SELMA, N.C. — As he races through the last few days of his presidential campaign, Donald Trump can't help looking back.
"Who knew this is where we were going to be, right?" Trump told an impressive crowd — at least 15,000 — Thursday night at a sprawling former soybean field near I-95 in rural North Carolina. "Can you believe this? Five days. Can you believe it? Started on June 16 of last year, and look where we are."
The end of Trump's campaign looks a lot different from the last GOP nominee. On the Friday before the election in 2012, Mitt Romney held a huge rally in West Chester, Ohio. He had what appeared to be the entire party structure with him — running mate Paul Ryan, John McCain, Reince Priebus, Marco Rubio, John Boehner, Rick Perry, John Kasich, Rudy Giuliani and more, all in nifty bright-red Romney-Ryan fleeces.
Trump had a big crowd, and big jumbotrons, and big flags hanging from high cranes, like Romney did, but his casting was more austere. Instead of national GOP bigwigs, seated behind Trump, on the stage about 60 miles up the interstate from Ft. Bragg, were 22 admirals and generals (of the roughly 200 who have endorsed Trump), and seven Medal of Honor recipients. Trump paid tribute to them, and downplayed his own accomplishments at the same time.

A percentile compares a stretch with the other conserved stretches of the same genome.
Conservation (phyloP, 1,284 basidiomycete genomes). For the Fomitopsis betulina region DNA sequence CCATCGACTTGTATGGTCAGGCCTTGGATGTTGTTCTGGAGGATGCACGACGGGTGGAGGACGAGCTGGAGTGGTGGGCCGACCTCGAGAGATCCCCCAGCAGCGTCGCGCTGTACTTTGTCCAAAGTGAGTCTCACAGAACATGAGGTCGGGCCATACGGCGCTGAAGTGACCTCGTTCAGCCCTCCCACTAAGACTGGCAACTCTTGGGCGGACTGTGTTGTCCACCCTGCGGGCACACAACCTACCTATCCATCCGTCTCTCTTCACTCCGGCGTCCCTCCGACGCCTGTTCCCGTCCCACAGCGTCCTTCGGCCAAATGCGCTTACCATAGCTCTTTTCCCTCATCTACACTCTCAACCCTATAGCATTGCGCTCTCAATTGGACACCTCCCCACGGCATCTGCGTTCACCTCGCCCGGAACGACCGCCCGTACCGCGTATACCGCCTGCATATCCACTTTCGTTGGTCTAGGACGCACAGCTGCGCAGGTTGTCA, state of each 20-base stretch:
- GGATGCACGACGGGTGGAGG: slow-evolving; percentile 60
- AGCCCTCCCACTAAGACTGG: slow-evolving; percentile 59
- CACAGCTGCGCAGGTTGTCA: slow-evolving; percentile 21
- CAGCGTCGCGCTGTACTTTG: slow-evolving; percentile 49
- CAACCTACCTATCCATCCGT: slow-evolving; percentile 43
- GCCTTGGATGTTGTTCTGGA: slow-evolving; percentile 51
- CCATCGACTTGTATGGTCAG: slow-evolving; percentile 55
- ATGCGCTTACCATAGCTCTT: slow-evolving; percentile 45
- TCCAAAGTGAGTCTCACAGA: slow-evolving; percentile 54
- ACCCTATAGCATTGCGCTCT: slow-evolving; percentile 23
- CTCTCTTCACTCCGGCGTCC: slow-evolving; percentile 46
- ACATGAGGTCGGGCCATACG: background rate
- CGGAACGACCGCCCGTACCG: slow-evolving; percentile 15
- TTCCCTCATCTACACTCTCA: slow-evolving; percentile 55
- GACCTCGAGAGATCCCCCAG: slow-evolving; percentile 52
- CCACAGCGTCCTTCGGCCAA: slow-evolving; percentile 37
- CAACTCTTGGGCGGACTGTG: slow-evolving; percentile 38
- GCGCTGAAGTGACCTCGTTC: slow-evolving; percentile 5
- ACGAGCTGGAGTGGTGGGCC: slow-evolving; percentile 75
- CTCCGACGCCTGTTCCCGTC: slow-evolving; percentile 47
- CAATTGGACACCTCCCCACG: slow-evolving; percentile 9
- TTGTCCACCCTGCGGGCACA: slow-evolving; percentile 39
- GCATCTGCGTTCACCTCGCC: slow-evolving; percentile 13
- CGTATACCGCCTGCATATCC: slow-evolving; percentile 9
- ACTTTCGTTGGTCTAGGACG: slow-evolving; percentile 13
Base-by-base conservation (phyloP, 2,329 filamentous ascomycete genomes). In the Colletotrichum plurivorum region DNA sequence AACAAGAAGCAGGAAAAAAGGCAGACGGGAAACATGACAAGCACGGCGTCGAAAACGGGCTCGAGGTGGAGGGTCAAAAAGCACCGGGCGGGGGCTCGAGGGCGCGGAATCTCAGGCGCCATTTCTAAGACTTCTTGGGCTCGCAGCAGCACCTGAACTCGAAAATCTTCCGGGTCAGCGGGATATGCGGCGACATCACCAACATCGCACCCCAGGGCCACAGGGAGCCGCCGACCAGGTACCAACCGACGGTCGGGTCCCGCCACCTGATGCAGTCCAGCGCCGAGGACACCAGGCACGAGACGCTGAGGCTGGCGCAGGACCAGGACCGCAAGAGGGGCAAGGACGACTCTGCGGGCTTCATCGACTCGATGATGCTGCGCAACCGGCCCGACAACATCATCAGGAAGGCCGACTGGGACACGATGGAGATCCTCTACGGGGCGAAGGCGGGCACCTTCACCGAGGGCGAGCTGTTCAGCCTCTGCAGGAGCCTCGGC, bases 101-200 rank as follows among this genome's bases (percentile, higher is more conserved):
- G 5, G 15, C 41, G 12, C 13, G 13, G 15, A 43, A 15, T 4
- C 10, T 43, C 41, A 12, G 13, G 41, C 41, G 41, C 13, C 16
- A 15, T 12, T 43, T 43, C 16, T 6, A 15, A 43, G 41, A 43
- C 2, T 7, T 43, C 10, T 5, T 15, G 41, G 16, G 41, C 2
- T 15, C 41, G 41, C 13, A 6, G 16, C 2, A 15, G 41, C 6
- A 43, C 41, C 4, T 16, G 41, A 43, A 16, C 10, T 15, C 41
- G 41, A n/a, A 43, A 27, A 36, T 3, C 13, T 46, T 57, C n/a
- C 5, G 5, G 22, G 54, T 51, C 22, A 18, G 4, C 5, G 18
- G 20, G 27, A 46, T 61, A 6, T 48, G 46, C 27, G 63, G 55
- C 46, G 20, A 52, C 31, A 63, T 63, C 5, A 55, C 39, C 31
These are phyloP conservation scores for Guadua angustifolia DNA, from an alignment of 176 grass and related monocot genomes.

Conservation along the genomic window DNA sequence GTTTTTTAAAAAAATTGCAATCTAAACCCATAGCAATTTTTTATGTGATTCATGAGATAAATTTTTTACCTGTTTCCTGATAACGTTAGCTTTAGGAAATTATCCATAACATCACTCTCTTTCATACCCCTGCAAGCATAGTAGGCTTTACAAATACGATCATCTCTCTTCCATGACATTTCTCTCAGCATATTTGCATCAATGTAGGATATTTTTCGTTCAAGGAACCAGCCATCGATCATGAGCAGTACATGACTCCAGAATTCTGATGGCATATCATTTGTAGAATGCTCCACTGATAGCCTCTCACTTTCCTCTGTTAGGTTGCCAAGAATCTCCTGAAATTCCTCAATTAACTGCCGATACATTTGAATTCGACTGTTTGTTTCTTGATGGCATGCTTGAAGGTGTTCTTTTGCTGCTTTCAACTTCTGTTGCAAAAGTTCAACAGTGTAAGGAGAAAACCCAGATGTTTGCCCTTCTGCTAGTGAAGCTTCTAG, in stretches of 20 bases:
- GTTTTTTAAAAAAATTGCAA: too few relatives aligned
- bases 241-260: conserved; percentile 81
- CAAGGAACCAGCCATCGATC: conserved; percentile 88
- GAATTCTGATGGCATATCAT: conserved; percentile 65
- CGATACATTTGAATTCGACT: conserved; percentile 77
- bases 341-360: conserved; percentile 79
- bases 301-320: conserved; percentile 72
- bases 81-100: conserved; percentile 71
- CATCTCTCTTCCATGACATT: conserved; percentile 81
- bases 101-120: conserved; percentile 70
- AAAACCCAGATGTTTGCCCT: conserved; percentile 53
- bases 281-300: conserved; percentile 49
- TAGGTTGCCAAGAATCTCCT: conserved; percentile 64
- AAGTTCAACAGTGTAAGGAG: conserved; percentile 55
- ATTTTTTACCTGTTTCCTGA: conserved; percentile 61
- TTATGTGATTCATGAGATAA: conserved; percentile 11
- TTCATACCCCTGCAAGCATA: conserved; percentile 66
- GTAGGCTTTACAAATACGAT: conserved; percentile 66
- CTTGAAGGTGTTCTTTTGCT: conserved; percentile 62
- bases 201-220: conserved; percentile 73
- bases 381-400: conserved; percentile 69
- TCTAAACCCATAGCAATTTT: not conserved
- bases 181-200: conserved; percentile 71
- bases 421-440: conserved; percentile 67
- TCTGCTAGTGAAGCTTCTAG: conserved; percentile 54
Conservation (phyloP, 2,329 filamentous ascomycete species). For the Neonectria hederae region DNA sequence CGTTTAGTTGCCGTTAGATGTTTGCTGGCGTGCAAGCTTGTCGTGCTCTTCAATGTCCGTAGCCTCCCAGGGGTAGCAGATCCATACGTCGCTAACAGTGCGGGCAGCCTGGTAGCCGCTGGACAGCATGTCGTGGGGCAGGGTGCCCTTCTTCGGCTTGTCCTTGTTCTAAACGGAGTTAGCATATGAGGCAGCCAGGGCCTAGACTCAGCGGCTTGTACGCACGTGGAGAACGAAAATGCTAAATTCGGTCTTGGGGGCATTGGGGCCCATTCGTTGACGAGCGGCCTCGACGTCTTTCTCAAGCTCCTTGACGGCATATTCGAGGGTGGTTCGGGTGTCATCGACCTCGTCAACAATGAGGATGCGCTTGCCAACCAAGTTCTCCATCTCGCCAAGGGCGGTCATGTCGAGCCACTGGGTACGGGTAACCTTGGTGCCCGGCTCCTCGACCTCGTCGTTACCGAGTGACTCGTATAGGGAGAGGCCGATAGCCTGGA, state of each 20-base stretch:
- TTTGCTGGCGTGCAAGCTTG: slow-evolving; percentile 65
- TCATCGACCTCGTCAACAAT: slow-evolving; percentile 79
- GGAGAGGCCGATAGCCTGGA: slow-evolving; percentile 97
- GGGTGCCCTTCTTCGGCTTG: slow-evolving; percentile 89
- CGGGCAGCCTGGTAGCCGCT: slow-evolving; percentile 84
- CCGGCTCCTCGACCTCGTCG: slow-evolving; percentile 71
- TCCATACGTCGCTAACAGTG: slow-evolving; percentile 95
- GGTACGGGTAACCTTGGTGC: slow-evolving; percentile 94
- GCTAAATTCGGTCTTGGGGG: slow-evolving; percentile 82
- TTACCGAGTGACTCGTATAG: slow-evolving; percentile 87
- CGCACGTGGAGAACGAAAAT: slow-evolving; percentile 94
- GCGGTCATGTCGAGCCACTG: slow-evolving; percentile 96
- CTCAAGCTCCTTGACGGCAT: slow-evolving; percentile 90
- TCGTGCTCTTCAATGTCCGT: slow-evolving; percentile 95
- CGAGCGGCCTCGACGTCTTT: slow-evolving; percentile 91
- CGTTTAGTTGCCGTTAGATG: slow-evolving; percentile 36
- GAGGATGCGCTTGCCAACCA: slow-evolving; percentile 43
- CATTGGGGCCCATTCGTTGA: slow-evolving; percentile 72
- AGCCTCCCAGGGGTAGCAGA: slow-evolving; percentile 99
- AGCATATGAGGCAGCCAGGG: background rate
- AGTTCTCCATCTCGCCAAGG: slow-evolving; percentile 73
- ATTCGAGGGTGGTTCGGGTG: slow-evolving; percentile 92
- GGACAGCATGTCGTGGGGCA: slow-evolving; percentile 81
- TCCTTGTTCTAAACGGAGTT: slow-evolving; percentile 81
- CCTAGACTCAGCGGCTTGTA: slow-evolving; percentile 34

"They're so much more brave than me," Trump said. "I wouldn't have done what they did. I'm brave in other ways — I'm financially brave. Big deal. These are real brave."
Trump devoted much of his prepared remarks to national security issues. He promised quick victory in the fight against the Islamic State. A tough line on Iran. More resources for the armed services. Cutting-edge weapons. Better veterans services. Better jobs and housing for military families. New technology, "produced at the Research Triangle, right here in North Carolina."
"And finally, a commitment to only engage the use of military forces when it's vital for the national security interests of the United States," Trump said. "We will stop trying to build foreign democracies, topple regimes and race recklessly to intervene in situations that we have no right to be there."
Trump did a lot of slamming of Hillary Clinton, too, but the slams were mostly scripted. That is the new, more disciplined Trump who has emerged in the campaign's final days, and not the freewheeling, free-association Trump of old who captured audiences in the Republican primaries and early general election campaign.